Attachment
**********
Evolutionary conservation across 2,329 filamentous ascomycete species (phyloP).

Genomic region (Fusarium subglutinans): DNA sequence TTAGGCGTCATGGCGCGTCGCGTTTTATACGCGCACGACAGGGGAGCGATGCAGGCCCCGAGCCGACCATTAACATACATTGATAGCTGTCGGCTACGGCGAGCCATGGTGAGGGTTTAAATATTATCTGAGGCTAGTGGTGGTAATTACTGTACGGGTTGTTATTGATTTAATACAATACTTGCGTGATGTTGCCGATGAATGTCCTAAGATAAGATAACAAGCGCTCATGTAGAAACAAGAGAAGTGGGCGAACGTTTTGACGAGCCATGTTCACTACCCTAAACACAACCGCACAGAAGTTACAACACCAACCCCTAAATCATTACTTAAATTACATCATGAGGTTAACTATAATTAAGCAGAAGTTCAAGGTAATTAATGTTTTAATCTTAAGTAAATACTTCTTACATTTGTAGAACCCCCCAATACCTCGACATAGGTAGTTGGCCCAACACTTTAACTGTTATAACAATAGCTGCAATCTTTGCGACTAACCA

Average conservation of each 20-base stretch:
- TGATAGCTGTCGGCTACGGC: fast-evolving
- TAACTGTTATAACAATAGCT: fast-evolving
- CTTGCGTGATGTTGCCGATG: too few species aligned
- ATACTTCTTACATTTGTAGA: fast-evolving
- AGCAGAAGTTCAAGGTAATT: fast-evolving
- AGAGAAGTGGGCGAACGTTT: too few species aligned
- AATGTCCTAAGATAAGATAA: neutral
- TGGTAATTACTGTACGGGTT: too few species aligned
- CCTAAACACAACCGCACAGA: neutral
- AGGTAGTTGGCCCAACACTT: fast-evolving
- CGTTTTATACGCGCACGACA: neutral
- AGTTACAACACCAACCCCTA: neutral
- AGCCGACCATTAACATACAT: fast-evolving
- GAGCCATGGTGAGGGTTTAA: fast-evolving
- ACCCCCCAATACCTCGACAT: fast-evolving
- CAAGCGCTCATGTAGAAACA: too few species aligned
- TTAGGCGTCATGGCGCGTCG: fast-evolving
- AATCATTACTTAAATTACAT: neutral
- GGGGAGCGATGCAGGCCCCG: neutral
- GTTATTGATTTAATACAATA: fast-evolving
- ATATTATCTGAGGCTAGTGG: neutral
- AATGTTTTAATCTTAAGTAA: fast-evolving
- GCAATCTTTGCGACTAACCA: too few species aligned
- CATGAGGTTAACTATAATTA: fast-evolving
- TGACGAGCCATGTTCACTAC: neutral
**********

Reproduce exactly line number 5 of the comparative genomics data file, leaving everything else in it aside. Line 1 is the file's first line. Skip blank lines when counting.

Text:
- TAACTGTTATAACAATAGCT: fast-evolving